The Silent Woman finds Tom Musgrave serving as protector of Lady Margaret, Countess Cotehel, a vulnerable young woman who, as a girl, was raped and rendered mute by the Earl of Essex and eventually hidden away in the local madhouse. Essex later made an attempt on Lady Margaret's life, and it was at that point that Tom rescued the young woman and took her into his protection. Several years later, Lady Margaret believes that she and her young son are being watched, and so, wary of danger, she calls for Tom's assistance once again. However, the messenger she sends is intercepted, and although he manages to reach Tom, the man has been stabbed and is on the verge of death. Tom is barely able to make sense of his blood-coated message. Tom travels to Elfinstone, where Lady Margaret and her son, the Baron Outremer, are supposedly staying, taking with him his young apprentice, Ben Jonson. However, upon arriving, they discover both the Baron and his mother gone, attempting to seek refuge on the Cornish coast at the house of their ancestors. The pair set out on horseback to overtake the party, encountering many interesting people before finally reaching their goal, but danger continues to mount until they ultimately arrive at Cotehel. Only there are they able to finally unravel the secrets that have put the Lady Margaret in such jeopardy. A contributor for Kirkus Reviews remarked of the book that "love, lust, and Elizabethan politics enliven Tonkin's briskly paced puzzle."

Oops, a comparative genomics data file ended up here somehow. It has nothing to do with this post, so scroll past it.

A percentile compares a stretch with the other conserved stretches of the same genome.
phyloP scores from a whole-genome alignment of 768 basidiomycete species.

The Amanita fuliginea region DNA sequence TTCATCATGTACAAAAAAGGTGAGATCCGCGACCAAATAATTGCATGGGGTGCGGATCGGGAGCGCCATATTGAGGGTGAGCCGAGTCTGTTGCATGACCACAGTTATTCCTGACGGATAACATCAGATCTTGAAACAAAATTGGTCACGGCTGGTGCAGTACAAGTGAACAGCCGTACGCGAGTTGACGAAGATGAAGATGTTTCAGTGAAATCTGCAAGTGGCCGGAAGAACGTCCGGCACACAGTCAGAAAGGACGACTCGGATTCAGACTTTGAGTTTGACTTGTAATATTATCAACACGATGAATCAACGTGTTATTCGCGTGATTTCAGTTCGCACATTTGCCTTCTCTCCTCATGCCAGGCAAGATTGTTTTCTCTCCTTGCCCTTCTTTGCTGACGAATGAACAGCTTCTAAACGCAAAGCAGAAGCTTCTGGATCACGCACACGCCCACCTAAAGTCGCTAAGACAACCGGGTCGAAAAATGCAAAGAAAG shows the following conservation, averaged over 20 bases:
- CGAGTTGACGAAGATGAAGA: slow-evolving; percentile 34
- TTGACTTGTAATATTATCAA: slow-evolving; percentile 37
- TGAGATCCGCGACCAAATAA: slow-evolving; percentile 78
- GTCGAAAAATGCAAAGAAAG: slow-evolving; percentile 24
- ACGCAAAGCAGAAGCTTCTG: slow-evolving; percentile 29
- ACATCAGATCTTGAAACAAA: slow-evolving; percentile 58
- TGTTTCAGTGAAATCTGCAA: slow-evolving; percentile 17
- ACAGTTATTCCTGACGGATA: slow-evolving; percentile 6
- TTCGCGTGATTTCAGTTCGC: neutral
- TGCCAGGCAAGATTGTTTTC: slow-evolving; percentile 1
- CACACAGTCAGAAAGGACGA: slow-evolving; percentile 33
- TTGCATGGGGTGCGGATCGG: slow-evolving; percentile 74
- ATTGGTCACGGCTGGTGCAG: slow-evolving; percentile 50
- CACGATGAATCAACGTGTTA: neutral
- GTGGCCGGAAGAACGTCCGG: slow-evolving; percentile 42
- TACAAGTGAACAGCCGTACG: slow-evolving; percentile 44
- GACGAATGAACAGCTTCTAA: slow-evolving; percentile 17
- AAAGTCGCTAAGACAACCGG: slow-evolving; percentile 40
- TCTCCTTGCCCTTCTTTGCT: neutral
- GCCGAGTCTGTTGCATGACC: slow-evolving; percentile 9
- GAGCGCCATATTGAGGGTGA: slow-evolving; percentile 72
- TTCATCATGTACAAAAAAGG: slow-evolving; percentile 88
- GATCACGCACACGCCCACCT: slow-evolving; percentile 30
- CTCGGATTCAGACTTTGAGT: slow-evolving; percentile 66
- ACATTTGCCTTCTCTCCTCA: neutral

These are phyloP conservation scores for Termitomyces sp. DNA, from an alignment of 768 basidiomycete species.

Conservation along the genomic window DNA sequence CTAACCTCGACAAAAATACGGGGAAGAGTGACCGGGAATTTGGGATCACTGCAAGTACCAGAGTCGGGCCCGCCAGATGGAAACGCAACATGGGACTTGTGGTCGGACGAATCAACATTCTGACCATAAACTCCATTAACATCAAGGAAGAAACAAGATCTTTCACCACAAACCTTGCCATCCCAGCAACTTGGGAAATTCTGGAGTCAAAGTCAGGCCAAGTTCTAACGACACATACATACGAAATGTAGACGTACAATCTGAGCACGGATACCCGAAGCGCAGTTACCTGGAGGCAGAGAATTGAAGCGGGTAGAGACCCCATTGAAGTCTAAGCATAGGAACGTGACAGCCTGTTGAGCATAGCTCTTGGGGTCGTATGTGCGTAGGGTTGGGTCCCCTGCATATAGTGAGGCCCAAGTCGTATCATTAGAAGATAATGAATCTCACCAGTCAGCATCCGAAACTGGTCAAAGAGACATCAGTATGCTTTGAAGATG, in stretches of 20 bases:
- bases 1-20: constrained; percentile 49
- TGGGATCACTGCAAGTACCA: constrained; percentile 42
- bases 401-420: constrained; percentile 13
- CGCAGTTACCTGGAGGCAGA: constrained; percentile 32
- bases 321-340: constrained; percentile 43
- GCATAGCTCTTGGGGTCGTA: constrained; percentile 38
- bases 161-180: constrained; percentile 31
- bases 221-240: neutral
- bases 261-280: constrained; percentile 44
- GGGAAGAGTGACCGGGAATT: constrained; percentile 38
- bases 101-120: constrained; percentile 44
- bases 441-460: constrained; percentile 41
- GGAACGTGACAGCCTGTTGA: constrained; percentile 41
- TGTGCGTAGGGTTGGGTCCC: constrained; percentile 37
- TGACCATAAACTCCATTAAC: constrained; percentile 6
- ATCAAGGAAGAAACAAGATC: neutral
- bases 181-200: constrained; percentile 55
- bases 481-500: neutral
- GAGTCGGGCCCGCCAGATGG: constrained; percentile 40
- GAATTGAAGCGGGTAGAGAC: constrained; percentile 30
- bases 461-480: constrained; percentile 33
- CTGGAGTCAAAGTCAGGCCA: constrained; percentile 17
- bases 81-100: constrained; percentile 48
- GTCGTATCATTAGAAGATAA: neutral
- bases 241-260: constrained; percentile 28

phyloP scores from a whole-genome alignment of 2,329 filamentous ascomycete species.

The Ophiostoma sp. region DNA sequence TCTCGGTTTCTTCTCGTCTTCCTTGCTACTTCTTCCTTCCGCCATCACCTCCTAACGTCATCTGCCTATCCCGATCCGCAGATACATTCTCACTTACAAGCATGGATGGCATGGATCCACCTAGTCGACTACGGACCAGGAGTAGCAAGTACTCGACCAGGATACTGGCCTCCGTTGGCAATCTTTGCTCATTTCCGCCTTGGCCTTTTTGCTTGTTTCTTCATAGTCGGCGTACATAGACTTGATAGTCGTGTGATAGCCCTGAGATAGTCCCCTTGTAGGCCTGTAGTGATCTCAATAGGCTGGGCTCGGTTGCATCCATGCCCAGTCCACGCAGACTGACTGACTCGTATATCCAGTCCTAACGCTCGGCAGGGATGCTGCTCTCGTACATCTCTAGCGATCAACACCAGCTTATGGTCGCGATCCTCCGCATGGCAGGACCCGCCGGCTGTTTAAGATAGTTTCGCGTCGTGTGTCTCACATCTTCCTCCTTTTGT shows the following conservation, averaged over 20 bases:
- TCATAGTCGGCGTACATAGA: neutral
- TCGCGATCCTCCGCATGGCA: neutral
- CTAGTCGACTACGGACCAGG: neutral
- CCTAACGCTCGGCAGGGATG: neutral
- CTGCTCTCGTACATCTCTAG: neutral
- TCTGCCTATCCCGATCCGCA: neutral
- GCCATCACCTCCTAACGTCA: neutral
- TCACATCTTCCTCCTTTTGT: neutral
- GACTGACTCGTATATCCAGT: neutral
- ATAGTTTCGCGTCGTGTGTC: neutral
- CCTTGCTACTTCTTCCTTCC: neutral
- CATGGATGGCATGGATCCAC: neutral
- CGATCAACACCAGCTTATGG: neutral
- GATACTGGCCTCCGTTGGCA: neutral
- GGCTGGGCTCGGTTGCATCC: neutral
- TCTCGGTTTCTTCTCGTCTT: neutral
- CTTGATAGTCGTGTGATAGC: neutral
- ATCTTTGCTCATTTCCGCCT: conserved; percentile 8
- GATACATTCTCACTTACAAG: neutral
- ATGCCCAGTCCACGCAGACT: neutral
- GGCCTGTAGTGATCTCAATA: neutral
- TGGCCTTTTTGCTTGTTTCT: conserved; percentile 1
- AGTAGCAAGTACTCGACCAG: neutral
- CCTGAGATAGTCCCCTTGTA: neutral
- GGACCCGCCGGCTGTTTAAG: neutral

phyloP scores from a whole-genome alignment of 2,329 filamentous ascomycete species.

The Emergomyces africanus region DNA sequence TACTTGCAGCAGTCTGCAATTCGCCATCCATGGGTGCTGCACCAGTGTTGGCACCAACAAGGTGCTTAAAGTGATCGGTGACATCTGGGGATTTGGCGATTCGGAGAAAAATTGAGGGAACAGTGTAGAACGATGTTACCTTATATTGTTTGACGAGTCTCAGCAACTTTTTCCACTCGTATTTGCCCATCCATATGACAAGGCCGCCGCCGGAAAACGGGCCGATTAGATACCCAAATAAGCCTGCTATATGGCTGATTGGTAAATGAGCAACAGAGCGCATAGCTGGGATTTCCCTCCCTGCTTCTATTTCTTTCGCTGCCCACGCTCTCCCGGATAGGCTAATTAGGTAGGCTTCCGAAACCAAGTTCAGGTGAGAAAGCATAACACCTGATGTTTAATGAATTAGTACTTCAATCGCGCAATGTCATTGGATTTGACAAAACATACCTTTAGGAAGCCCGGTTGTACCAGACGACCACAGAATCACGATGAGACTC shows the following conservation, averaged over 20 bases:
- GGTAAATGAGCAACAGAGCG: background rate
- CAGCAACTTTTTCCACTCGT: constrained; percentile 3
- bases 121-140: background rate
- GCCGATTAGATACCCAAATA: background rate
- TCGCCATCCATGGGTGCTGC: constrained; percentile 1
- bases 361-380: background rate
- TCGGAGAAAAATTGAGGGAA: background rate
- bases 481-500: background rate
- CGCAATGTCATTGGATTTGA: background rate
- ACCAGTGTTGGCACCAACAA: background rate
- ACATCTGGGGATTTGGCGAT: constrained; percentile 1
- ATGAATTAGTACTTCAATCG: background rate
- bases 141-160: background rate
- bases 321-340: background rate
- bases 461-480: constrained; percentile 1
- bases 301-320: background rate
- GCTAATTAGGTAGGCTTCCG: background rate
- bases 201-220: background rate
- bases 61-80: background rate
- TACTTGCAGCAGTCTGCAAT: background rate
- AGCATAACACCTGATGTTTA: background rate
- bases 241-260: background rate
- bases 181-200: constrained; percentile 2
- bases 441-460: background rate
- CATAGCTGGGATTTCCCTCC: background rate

Tonkin once told CA: "In spite of the fact that I have traveled widely (in Europe, North Africa, the Middle East), I believe in running counter to the present trend of fictionalized reportage. I believe in imagination as the writer's primary tool, supported by research, of course. If reality gets in the way it is out of place. One does not have to have suffered an experience in order to be able to communicate that experience. Over and above that, there is the unrelenting hard work, the joy of convincing the experienced that you are among their number and of bringing to people who would never have experienced them, passion, excitement, and adventure far beyond the norm."



St. James Guide to Horror, Ghost, and Gothic Writers, St. James Press (Detroit, MI), 1998, pp. 597-598.


Kirkus Reviews, February 15, 1992, review of The Fire Ship; November 15, 2002, review of One Head Too Many, p. 1661; November 1, 2003, review of The Silent Woman, p. 1296.